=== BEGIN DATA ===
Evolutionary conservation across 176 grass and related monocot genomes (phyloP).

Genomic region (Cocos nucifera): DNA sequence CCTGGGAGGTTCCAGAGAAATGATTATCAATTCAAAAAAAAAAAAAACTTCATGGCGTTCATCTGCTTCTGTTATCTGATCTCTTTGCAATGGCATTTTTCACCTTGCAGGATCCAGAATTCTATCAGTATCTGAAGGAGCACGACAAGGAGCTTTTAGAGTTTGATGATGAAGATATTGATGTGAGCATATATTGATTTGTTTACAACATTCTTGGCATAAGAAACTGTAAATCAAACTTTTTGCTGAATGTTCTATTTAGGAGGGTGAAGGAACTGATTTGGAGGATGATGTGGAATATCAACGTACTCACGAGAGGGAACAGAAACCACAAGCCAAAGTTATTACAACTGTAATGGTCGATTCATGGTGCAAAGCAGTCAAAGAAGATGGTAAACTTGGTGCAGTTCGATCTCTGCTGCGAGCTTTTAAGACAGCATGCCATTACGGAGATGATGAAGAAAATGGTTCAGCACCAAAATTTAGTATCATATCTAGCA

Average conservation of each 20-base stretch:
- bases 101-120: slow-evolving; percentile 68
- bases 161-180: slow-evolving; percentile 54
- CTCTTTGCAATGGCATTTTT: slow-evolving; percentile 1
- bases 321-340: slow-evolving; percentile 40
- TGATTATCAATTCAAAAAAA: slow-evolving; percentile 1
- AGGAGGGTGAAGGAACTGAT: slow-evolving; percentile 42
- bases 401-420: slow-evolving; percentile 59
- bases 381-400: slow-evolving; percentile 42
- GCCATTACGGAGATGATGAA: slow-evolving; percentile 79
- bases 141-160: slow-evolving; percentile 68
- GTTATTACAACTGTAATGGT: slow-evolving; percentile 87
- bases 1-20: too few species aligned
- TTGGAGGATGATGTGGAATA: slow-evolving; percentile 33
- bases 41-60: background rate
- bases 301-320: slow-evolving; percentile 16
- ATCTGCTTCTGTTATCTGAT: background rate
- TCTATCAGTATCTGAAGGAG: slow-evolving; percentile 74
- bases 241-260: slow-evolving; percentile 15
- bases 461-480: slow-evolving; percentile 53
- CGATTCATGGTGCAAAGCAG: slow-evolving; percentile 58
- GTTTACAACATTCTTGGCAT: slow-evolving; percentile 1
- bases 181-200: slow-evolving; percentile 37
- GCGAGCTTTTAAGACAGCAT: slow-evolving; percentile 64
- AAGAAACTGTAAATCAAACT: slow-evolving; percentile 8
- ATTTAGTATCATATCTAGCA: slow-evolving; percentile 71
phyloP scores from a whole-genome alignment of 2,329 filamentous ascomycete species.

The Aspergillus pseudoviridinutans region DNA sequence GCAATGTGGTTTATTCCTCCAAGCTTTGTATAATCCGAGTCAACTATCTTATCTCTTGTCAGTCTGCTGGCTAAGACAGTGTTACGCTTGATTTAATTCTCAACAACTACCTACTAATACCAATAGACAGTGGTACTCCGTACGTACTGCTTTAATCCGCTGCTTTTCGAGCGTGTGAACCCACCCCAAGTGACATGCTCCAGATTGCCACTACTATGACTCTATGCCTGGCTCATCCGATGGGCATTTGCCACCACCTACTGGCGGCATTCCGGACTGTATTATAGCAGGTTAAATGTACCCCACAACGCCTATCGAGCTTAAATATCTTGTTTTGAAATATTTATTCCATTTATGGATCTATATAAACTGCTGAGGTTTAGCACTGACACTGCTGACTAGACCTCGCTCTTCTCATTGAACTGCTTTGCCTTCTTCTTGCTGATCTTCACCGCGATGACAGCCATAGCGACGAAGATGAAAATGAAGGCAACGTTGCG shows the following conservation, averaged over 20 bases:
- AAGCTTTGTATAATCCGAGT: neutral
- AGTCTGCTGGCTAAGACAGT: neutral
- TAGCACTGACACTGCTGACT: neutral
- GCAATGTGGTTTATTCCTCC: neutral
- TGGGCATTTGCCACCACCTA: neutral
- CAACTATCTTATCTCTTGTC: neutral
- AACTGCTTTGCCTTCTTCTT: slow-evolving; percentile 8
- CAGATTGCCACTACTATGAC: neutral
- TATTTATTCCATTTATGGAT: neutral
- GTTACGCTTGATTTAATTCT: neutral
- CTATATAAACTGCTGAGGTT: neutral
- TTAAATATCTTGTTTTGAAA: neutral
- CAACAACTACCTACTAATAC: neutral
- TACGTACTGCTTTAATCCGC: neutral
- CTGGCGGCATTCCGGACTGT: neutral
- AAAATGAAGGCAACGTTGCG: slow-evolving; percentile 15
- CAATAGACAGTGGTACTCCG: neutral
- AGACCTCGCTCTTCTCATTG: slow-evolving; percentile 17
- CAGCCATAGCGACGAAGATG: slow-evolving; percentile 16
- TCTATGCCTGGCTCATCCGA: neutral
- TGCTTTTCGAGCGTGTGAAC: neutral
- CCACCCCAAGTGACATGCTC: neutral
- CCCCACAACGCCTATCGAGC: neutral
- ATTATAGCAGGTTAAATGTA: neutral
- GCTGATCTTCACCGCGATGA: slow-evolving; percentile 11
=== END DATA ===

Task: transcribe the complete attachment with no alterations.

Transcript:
Evolutionary conservation across 176 grass and related monocot genomes (phyloP).

Genomic region (Cocos nucifera): DNA sequence CCTGGGAGGTTCCAGAGAAATGATTATCAATTCAAAAAAAAAAAAAACTTCATGGCGTTCATCTGCTTCTGTTATCTGATCTCTTTGCAATGGCATTTTTCACCTTGCAGGATCCAGAATTCTATCAGTATCTGAAGGAGCACGACAAGGAGCTTTTAGAGTTTGATGATGAAGATATTGATGTGAGCATATATTGATTTGTTTACAACATTCTTGGCATAAGAAACTGTAAATCAAACTTTTTGCTGAATGTTCTATTTAGGAGGGTGAAGGAACTGATTTGGAGGATGATGTGGAATATCAACGTACTCACGAGAGGGAACAGAAACCACAAGCCAAAGTTATTACAACTGTAATGGTCGATTCATGGTGCAAAGCAGTCAAAGAAGATGGTAAACTTGGTGCAGTTCGATCTCTGCTGCGAGCTTTTAAGACAGCATGCCATTACGGAGATGATGAAGAAAATGGTTCAGCACCAAAATTTAGTATCATATCTAGCA

Average conservation of each 20-base stretch:
- bases 101-120: slow-evolving; percentile 68
- bases 161-180: slow-evolving; percentile 54
- CTCTTTGCAATGGCATTTTT: slow-evolving; percentile 1
- bases 321-340: slow-evolving; percentile 40
- TGATTATCAATTCAAAAAAA: slow-evolving; percentile 1
- AGGAGGGTGAAGGAACTGAT: slow-evolving; percentile 42
- bases 401-420: slow-evolving; percentile 59
- bases 381-400: slow-evolving; percentile 42
- GCCATTACGGAGATGATGAA: slow-evolving; percentile 79
- bases 141-160: slow-evolving; percentile 68
- GTTATTACAACTGTAATGGT: slow-evolving; percentile 87
- bases 1-20: too few species aligned
- TTGGAGGATGATGTGGAATA: slow-evolving; percentile 33
- bases 41-60: background rate
- bases 301-320: slow-evolving; percentile 16
- ATCTGCTTCTGTTATCTGAT: background rate
- TCTATCAGTATCTGAAGGAG: slow-evolving; percentile 74
- bases 241-260: slow-evolving; percentile 15
- bases 461-480: slow-evolving; percentile 53
- CGATTCATGGTGCAAAGCAG: slow-evolving; percentile 58
- GTTTACAACATTCTTGGCAT: slow-evolving; percentile 1
- bases 181-200: slow-evolving; percentile 37
- GCGAGCTTTTAAGACAGCAT: slow-evolving; percentile 64
- AAGAAACTGTAAATCAAACT: slow-evolving; percentile 8
- ATTTAGTATCATATCTAGCA: slow-evolving; percentile 71
phyloP scores from a whole-genome alignment of 2,329 filamentous ascomycete species.

The Aspergillus pseudoviridinutans region DNA sequence GCAATGTGGTTTATTCCTCCAAGCTTTGTATAATCCGAGTCAACTATCTTATCTCTTGTCAGTCTGCTGGCTAAGACAGTGTTACGCTTGATTTAATTCTCAACAACTACCTACTAATACCAATAGACAGTGGTACTCCGTACGTACTGCTTTAATCCGCTGCTTTTCGAGCGTGTGAACCCACCCCAAGTGACATGCTCCAGATTGCCACTACTATGACTCTATGCCTGGCTCATCCGATGGGCATTTGCCACCACCTACTGGCGGCATTCCGGACTGTATTATAGCAGGTTAAATGTACCCCACAACGCCTATCGAGCTTAAATATCTTGTTTTGAAATATTTATTCCATTTATGGATCTATATAAACTGCTGAGGTTTAGCACTGACACTGCTGACTAGACCTCGCTCTTCTCATTGAACTGCTTTGCCTTCTTCTTGCTGATCTTCACCGCGATGACAGCCATAGCGACGAAGATGAAAATGAAGGCAACGTTGCG shows the following conservation, averaged over 20 bases:
- AAGCTTTGTATAATCCGAGT: neutral
- AGTCTGCTGGCTAAGACAGT: neutral
- TAGCACTGACACTGCTGACT: neutral
- GCAATGTGGTTTATTCCTCC: neutral
- TGGGCATTTGCCACCACCTA: neutral
- CAACTATCTTATCTCTTGTC: neutral
- AACTGCTTTGCCTTCTTCTT: slow-evolving; percentile 8
- CAGATTGCCACTACTATGAC: neutral
- TATTTATTCCATTTATGGAT: neutral
- GTTACGCTTGATTTAATTCT: neutral
- CTATATAAACTGCTGAGGTT: neutral
- TTAAATATCTTGTTTTGAAA: neutral
- CAACAACTACCTACTAATAC: neutral
- TACGTACTGCTTTAATCCGC: neutral
- CTGGCGGCATTCCGGACTGT: neutral
- AAAATGAAGGCAACGTTGCG: slow-evolving; percentile 15
- CAATAGACAGTGGTACTCCG: neutral
- AGACCTCGCTCTTCTCATTG: slow-evolving; percentile 17
- CAGCCATAGCGACGAAGATG: slow-evolving; percentile 16
- TCTATGCCTGGCTCATCCGA: neutral
- TGCTTTTCGAGCGTGTGAAC: neutral
- CCACCCCAAGTGACATGCTC: neutral
- CCCCACAACGCCTATCGAGC: neutral
- ATTATAGCAGGTTAAATGTA: neutral
- GCTGATCTTCACCGCGATGA: slow-evolving; percentile 11